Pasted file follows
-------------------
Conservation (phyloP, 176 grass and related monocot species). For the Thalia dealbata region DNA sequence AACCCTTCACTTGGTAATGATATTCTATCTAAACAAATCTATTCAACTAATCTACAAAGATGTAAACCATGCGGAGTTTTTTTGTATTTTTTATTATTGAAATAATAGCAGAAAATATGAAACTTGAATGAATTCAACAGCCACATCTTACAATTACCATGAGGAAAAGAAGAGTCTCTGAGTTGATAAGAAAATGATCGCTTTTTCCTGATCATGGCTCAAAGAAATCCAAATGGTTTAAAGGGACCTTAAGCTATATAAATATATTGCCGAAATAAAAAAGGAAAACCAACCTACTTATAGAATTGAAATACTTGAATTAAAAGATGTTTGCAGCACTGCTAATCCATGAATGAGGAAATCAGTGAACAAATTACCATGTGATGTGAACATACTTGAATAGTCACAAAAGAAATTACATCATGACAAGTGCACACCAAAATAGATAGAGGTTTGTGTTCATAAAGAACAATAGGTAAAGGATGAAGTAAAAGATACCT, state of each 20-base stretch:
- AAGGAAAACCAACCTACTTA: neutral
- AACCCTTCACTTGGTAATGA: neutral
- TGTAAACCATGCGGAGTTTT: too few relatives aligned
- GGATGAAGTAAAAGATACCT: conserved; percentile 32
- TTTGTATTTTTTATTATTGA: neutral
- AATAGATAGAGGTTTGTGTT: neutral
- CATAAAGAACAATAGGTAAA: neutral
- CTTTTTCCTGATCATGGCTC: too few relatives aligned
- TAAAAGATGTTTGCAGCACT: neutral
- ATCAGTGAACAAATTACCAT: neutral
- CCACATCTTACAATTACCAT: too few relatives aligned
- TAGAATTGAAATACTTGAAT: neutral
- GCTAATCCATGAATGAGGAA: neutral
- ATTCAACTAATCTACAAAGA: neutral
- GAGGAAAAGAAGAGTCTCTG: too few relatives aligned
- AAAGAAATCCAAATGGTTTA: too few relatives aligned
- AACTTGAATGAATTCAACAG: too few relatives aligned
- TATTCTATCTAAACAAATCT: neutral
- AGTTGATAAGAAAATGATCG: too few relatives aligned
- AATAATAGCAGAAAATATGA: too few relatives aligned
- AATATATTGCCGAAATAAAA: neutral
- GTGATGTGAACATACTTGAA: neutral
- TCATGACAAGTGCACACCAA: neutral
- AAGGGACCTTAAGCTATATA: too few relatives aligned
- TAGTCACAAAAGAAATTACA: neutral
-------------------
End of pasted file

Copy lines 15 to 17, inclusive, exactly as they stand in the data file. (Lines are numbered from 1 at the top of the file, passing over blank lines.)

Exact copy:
- ATTCAACTAATCTACAAAGA: neutral
- GAGGAAAAGAAGAGTCTCTG: too few relatives aligned
- AAAGAAATCCAAATGGTTTA: too few relatives aligned